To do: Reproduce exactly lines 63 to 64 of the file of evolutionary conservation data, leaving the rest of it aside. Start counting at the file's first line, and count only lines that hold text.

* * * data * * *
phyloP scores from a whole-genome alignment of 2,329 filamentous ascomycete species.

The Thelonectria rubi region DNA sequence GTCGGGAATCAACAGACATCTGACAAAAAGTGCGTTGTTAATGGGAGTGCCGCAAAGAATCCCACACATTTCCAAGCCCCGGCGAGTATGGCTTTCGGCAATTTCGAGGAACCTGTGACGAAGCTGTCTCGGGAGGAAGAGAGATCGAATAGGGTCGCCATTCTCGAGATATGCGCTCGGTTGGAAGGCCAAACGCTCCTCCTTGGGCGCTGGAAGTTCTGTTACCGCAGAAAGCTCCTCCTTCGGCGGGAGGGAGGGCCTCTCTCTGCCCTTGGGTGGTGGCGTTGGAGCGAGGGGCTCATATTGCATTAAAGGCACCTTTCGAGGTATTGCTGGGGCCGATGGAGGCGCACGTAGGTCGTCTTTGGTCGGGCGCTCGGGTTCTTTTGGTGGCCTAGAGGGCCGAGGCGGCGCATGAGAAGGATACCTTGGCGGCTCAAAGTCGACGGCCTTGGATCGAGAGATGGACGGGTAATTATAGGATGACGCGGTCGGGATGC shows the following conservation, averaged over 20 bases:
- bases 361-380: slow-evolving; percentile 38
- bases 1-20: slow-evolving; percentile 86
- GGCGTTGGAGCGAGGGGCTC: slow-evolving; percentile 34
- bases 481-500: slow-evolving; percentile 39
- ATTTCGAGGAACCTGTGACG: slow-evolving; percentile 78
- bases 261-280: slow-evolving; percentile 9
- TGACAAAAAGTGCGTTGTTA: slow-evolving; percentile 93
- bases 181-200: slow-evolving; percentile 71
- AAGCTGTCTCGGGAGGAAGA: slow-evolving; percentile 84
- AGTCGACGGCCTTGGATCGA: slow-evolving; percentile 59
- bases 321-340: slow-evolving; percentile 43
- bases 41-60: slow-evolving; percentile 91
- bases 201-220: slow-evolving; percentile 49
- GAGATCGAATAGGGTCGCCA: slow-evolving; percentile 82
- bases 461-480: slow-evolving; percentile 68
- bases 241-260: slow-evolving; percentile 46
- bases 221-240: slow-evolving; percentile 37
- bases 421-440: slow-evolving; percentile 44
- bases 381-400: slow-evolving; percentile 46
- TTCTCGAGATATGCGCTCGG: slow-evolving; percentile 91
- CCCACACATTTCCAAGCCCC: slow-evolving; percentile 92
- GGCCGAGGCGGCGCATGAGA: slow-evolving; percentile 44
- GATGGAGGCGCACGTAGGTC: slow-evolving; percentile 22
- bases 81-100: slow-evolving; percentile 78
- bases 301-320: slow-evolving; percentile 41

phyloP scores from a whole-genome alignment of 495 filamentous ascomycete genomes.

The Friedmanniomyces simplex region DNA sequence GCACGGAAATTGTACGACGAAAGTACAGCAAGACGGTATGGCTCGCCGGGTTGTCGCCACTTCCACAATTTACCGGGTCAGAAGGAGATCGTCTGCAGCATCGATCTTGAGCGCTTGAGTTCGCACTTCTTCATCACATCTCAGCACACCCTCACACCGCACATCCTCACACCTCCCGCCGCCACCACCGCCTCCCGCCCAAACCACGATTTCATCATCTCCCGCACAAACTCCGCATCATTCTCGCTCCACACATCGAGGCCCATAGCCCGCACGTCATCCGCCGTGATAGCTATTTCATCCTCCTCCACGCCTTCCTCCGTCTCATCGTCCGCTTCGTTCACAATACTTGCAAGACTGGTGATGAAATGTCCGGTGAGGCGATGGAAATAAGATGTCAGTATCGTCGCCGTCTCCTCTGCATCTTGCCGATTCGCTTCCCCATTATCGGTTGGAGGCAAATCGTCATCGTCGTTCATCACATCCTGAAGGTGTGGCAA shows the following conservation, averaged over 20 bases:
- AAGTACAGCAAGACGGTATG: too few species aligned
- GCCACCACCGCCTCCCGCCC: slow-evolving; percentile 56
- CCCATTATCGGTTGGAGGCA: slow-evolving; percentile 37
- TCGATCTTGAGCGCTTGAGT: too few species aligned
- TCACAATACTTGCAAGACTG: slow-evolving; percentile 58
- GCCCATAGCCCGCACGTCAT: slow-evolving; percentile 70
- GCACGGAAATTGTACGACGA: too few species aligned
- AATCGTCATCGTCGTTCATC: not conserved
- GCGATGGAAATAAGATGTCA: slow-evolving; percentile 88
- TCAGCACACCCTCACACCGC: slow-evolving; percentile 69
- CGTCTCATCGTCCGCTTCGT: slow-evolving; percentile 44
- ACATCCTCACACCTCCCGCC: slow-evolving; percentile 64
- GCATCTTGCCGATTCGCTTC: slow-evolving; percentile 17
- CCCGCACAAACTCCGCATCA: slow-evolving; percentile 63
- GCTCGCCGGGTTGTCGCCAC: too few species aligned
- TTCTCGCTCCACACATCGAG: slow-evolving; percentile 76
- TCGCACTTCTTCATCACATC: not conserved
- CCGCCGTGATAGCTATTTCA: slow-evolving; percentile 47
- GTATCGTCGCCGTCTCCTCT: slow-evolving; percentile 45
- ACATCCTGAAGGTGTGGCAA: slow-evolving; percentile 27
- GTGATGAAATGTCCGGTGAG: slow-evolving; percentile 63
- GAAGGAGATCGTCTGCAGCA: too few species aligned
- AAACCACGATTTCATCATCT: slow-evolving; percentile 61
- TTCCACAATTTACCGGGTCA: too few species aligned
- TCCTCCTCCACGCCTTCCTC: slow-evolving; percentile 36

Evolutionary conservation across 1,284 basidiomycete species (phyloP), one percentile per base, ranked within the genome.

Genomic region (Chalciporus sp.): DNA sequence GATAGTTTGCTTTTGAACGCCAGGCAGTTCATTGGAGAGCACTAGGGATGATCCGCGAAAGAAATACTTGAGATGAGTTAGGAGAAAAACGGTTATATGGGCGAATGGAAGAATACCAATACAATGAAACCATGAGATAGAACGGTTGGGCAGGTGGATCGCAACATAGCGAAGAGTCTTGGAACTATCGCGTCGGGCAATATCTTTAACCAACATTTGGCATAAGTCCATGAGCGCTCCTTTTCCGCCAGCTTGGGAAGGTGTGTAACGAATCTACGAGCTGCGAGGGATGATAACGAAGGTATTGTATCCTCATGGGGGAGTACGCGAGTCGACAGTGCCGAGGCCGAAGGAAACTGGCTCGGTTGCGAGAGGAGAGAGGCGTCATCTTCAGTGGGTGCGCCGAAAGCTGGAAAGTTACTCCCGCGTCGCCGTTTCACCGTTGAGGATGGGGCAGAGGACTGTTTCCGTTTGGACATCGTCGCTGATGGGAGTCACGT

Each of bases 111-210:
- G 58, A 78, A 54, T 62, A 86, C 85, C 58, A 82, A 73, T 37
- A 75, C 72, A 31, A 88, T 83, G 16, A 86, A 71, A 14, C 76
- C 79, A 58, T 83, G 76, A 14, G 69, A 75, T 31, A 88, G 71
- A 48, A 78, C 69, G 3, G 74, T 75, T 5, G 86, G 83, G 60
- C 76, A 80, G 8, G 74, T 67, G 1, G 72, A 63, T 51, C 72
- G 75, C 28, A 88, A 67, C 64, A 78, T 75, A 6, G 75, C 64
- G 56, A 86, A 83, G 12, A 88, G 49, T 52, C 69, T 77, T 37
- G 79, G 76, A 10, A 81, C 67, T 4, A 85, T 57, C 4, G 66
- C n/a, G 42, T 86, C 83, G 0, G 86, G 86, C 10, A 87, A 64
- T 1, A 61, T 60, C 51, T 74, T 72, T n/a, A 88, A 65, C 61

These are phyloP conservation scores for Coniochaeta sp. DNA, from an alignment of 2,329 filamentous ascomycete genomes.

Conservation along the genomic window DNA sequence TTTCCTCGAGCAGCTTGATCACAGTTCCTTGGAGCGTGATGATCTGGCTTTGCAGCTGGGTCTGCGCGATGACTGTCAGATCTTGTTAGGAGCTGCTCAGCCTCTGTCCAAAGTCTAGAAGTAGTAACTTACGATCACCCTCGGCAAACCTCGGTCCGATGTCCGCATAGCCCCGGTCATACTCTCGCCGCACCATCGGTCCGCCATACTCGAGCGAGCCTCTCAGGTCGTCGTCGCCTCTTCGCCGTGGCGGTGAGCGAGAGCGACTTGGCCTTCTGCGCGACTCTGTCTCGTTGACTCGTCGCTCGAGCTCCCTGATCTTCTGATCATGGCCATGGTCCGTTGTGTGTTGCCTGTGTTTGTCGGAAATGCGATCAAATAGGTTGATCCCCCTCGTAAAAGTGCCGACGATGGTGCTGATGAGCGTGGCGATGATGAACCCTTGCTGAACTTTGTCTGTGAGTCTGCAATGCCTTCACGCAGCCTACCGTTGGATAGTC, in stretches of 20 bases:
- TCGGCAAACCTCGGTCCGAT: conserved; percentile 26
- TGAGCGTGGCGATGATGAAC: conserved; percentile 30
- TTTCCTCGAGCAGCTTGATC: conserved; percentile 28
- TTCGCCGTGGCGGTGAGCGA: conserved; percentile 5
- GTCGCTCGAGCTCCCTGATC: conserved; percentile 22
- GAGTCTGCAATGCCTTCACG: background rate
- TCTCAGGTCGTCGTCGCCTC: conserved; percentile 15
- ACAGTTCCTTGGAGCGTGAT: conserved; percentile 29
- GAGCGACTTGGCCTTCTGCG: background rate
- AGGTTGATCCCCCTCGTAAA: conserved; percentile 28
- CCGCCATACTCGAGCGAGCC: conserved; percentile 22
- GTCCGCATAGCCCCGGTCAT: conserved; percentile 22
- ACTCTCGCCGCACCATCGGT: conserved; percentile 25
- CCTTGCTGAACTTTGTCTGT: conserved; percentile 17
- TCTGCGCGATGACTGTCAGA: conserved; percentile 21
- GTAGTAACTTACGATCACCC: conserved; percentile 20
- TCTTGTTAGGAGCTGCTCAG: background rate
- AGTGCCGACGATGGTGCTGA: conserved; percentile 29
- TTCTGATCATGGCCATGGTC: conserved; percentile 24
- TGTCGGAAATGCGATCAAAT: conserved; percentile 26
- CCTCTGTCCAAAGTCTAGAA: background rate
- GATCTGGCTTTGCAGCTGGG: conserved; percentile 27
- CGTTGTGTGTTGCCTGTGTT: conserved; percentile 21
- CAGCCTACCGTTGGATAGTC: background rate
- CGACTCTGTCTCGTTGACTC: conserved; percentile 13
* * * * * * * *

- G 75, C 28, A 88, A 67, C 64, A 78, T 75, A 6, G 75, C 64
- G 56, A 86, A 83, G 12, A 88, G 49, T 52, C 69, T 77, T 37